A newly identified molecular marker of pancreatic cancer may help spot the disease at its earliest stages, when it can be treated more successfully with surgery.
In a report published in the online journal PLoS One, the researchers showed that a specific form of a protein called palladin is produced in large amounts in the “tumor nest,” the cells that surround a pancreatic tumor.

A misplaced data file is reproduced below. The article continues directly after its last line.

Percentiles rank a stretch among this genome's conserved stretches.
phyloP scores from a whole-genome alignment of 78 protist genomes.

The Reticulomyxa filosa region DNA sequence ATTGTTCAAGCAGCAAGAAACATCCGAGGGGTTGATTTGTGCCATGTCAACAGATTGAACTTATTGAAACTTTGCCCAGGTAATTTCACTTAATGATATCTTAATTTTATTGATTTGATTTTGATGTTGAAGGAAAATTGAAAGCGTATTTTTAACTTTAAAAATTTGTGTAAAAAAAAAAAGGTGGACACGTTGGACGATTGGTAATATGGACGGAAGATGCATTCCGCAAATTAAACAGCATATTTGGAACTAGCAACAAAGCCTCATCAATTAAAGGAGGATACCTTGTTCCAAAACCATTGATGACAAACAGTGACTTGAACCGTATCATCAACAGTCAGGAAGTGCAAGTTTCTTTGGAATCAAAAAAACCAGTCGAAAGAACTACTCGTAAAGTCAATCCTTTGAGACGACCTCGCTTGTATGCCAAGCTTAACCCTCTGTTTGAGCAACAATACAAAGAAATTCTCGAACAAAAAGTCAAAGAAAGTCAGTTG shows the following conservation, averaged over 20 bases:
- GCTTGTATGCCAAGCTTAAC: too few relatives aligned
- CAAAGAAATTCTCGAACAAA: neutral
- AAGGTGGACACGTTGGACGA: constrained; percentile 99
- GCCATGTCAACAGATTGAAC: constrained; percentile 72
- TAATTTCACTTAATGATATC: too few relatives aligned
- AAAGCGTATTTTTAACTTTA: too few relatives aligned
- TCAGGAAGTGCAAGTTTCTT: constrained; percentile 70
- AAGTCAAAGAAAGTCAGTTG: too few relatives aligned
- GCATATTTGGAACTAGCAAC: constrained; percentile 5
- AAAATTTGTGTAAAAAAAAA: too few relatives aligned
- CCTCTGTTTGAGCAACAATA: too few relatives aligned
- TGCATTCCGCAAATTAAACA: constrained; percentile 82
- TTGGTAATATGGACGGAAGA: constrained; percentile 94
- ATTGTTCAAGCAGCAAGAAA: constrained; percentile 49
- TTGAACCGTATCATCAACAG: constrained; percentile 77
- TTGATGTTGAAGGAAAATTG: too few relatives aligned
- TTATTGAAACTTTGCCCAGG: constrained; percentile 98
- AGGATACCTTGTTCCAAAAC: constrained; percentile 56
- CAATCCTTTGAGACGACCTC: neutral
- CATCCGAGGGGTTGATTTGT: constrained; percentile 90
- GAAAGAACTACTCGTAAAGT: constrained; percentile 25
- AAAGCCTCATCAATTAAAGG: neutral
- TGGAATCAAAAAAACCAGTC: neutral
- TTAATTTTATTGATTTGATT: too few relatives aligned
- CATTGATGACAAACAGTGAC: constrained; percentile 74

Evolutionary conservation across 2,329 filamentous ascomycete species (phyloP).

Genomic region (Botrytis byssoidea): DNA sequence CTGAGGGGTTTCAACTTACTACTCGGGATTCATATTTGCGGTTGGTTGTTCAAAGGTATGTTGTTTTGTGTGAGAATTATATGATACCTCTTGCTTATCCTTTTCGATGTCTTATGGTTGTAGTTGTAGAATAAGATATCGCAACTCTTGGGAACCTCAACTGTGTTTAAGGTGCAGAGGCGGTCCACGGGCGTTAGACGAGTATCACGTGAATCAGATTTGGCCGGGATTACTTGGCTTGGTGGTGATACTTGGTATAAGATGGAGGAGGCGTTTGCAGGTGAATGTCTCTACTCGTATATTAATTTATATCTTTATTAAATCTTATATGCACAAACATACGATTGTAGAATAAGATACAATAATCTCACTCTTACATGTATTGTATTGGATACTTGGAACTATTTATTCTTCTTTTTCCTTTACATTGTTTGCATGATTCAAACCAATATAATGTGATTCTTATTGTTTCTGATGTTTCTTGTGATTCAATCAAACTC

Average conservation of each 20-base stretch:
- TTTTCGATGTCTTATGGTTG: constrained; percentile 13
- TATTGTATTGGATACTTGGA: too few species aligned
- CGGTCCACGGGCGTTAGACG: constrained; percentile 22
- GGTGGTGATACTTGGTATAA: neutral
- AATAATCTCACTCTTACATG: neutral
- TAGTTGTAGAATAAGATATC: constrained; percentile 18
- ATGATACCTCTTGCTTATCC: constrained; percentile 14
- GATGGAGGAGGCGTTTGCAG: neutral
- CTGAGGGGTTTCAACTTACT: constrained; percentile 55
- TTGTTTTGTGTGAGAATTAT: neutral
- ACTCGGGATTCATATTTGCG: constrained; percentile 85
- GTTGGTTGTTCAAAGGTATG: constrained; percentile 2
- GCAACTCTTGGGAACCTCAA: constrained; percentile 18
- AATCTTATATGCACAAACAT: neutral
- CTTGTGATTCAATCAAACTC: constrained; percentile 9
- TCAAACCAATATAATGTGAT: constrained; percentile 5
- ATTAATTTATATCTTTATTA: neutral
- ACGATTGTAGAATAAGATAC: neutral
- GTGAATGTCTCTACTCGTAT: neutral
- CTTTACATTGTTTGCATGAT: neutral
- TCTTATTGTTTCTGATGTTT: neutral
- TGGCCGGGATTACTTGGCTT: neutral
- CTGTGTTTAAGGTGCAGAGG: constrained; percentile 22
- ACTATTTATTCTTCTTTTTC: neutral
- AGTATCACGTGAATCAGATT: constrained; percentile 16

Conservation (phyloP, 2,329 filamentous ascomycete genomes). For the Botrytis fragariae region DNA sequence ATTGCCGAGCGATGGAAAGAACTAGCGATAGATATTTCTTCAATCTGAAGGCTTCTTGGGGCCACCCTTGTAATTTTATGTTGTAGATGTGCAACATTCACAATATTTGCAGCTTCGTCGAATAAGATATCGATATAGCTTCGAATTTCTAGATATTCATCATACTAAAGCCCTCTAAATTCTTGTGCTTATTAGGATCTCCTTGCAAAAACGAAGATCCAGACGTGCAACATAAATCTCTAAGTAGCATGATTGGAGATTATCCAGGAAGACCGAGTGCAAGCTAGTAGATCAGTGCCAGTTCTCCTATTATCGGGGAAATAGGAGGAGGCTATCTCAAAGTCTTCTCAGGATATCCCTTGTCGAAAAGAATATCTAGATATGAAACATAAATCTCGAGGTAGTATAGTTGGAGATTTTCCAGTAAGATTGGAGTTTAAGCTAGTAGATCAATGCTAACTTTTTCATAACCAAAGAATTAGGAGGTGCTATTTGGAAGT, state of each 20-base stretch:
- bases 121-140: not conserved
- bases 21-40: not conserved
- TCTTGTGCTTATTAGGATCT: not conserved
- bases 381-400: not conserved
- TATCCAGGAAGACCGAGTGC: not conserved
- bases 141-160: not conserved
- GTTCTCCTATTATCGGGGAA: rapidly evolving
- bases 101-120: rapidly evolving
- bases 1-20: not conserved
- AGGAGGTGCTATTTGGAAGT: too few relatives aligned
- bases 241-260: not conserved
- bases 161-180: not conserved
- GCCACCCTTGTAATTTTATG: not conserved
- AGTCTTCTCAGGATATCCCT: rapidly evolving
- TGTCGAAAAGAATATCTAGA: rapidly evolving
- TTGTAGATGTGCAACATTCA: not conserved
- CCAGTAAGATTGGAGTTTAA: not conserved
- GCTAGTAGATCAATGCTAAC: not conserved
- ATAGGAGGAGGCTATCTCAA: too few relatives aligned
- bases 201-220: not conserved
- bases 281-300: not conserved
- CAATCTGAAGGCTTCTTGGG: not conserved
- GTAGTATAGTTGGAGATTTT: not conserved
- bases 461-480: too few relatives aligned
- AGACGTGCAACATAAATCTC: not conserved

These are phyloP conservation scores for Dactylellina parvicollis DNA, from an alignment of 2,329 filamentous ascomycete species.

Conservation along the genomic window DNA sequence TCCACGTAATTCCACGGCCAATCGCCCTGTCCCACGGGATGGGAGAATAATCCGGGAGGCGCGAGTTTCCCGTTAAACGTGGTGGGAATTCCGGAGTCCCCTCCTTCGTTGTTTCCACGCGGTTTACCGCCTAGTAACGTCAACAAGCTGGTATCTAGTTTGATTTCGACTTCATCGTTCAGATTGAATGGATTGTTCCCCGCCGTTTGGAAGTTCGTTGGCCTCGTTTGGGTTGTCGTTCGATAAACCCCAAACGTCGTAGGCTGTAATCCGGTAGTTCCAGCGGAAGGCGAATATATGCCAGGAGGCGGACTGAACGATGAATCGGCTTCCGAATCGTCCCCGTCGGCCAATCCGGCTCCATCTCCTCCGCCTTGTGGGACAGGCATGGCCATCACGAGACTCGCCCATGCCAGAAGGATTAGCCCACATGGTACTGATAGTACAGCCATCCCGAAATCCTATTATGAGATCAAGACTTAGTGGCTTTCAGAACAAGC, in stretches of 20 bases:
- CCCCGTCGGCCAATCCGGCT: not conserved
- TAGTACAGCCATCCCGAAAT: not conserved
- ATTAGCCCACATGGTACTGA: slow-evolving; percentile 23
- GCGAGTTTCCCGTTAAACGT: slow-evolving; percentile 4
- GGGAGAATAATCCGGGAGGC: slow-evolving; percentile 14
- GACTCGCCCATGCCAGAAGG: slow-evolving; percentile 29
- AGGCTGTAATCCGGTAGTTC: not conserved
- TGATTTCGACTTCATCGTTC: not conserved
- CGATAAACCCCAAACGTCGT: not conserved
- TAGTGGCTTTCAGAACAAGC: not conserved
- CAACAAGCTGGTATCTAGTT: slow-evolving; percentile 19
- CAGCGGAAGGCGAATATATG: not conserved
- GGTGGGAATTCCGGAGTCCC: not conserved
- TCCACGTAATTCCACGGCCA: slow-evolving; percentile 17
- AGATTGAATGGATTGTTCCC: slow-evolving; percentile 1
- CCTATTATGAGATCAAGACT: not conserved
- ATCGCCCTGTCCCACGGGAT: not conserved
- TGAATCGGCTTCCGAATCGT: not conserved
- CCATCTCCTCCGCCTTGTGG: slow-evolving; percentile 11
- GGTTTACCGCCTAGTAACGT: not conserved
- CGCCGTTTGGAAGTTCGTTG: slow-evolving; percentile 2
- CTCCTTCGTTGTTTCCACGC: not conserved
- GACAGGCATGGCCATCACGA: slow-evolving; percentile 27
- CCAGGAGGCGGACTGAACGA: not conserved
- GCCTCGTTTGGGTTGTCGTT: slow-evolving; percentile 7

By measuring the levels of this form of palladin in patient samples, doctors could have an improved way to screen for the deadly cancer, possibly catching it earlier than ever before, says senior study author Carol Otey, associate professor of cell and molecular physiology at the University of North Carolina at Chapel Hill.
“The problem with pancreas cancer is it is almost never caught at an early stage,” says Otey. “By the time a person develops suspicious symptoms, the disease has typically progressed too far. But if you can diagnose it early, it can be treated very effectively with surgery.”